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After you complete air sealing, consider whether you need to add insulation. Insulation is essential for reducing heat flow through a home’s building envelope (the parts of the home that separate the interior from the outside elements, including the walls, roof, and foundation). The greater the difference between the indoor and the outdoor temperatures, the more energy it will take to maintain a comfortable temperature in your home.

Adding insulation between the indoors and the outdoors reduces that energy demand, improves the comfort of your home, and saves you money.


An insulation’s R-value is a measure of its resistance to heat ow; the higher the R-value, the greater the insulating effectiveness. R-value is dependent on the type of insulation and the thickness. When purchasing insulation, refer to the insulation packaging or the paper backing of rolled insulation to find the R-value.

How Much Insulation?

Consult the ENERGY STAR® recommended insulation levels for retrofitting existing wood-framed buildings to determine how much insulation you should consider adding to your home. For masonry sidewalls (such as concrete block or poured concrete), it is sometimes feasible to install rigid insulation on the outdoor side. However, if that is not an option, you can use rigid insulation boards or batts to insulate the interior of masonry walls.

Consider factors such as your climate, home design, and budget when selecting insulation for your home. A home energy professional may be able to help you decide what type of insulation is best for you.

The Home Energy Saver tool can also provide recommendations for your home .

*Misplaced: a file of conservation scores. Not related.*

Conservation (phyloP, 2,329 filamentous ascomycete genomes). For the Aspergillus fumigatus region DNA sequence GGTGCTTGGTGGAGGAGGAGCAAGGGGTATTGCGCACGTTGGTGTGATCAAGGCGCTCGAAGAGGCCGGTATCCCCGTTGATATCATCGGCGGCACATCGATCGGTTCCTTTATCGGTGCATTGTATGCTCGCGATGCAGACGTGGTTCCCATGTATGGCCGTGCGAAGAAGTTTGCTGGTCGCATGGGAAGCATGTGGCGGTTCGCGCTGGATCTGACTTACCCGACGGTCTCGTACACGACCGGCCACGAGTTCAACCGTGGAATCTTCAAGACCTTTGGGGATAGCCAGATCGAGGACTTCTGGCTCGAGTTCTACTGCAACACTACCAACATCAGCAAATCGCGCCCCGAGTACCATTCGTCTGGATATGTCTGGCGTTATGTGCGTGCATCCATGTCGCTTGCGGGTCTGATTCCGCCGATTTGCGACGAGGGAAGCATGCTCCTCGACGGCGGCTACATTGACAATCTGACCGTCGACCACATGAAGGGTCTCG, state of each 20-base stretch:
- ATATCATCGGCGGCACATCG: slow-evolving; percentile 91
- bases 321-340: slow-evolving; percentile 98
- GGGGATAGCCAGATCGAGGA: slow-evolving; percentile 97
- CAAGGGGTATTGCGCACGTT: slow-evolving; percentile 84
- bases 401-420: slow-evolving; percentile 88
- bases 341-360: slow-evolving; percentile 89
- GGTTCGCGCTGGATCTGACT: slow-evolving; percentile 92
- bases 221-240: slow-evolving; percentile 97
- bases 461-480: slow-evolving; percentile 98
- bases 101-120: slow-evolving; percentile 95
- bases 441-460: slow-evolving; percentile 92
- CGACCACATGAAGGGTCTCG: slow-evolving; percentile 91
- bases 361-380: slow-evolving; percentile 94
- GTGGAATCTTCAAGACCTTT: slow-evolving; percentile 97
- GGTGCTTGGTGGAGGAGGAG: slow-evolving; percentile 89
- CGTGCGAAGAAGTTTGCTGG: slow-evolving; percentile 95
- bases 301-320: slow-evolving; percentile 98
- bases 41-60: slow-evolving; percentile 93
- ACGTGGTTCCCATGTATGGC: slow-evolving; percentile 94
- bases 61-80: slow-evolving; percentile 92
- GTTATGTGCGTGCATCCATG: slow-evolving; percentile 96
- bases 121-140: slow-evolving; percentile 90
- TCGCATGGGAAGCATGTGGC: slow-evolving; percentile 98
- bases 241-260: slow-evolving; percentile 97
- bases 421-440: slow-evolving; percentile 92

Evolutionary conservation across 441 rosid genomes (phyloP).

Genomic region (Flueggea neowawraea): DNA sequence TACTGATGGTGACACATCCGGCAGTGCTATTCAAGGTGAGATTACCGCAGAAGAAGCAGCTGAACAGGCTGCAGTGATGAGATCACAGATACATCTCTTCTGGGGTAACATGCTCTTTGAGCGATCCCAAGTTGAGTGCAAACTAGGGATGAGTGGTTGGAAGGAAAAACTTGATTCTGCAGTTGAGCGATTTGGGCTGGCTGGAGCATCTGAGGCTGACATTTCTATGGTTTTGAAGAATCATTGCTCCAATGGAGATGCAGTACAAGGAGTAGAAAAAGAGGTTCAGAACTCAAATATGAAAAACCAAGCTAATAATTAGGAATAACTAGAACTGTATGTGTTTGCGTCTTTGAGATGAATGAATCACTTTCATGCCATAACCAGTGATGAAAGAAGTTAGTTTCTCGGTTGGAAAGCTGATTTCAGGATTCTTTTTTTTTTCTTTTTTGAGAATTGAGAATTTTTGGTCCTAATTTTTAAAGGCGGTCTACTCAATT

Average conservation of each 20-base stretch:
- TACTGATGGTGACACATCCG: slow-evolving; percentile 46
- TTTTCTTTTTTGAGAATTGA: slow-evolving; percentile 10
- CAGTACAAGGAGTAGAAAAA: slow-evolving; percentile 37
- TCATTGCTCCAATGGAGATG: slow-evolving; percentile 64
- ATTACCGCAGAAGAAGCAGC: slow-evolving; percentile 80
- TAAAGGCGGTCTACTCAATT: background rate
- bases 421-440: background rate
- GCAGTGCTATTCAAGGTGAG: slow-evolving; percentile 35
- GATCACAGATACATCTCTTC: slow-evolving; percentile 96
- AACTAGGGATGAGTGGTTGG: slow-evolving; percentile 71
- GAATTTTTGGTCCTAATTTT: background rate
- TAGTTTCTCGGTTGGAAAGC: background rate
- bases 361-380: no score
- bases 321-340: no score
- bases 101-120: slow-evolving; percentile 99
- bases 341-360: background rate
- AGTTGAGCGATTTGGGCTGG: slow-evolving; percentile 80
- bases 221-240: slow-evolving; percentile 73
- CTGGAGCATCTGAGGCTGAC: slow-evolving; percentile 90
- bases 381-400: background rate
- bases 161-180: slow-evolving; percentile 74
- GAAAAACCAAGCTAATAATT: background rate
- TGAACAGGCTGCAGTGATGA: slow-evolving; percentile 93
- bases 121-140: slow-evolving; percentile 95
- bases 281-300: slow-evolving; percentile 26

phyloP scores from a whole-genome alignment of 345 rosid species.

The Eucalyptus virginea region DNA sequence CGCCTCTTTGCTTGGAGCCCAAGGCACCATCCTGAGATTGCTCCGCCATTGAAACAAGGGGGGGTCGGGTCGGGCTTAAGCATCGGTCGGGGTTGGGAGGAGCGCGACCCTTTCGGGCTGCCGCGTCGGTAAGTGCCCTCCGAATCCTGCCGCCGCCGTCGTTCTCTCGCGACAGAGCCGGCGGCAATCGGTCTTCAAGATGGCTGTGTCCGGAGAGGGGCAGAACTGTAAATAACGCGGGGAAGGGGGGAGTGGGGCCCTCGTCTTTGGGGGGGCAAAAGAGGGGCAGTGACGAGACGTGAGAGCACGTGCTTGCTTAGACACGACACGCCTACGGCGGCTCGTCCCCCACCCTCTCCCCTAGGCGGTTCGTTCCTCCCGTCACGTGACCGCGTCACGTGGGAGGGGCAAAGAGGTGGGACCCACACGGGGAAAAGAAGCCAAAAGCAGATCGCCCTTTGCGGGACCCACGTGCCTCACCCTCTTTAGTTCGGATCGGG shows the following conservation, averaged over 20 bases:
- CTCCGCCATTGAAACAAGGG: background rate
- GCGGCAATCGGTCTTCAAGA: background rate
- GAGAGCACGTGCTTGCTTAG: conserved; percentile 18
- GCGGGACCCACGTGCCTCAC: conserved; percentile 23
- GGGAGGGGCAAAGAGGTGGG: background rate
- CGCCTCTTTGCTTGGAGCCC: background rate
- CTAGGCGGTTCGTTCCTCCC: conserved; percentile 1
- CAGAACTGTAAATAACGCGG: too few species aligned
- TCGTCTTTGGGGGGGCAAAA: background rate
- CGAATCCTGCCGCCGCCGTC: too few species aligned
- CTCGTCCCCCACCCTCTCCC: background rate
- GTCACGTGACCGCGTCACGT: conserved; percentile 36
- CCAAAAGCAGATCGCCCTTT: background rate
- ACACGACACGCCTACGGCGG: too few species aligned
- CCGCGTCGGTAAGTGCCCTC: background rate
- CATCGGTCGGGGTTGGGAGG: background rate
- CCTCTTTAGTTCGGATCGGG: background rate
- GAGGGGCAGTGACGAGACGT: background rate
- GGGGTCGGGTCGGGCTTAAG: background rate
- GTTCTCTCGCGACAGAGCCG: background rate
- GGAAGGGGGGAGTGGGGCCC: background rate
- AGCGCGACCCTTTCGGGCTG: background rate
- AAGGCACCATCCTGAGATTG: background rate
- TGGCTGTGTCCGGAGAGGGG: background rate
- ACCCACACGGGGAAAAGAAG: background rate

Types of Insulation

Insulation is made from a variety of materials, and it usually comes in four types: rolls and batts, loosefill, rigid foam, and foam-in-place. The type of insulation you should choose depends on how you will use it and on your budget. Also visit Energy for more information about types of insulation.

  • Rolls and batts—or blankets—are flexible products made from mineral fibers, such as fiberglass and rock wool, as well as recycled fibers such as denim. They are available in widths suited to standard spacing of wall studs and attic or floor joists.
  • Loose-fill insulation is usually made of fiberglass, rock wool, or cellulose in the form of loose fibers or fiber pellets. It should be blown into spaces using special pneumatic equipment. The blown-in material conforms readily to odd-sized building cavities and attics with wires, ducts, and pipes, making it well suited for places where it is difficult to effectively install other types of insulation.
  • Rigid foam insulation is typically more expensive than rolls and batts or loose-fill insulation, but it is very effective in exterior wall sheathing, interior sheathing for basement walls, and special applications such as attic hatches.
  • Foam-in-place insulation can be blown into walls, on attic surfaces, or under floors to insulate and reduce air leakage. You can use small pressurized cans of foam-in-place insulation to reduce air leakage in holes and cracks, such as window and door frames and around electrical and plumbing penetrations. There are two types of foam-in-place insulation: closed-cell and open-cell. Both are typically made with polyurethane.

Caution: Installing foam insulation requires that you wear personal protective equipment, maintain adequate ventilation, and take other safety measures. Consider hiring a professional to install foam insulation.

Use higher R-value insulation, such as spray foam, on exterior walls and in cathedral ceilings to get more insulation with less thickness.

If your attic has enough insulation and proper air sealing, and your home still feels drafty and cold in the winter or too warm in the summer, your heating or air conditioning system may not function properly, or you may need to add insulation to the exterior walls. Consult with a home energy professional to evaluate whether your HVAC system has design or equipment issues, or if you need additional insulation.

If you replace the exterior siding on your home, consider adding insulation at the same time.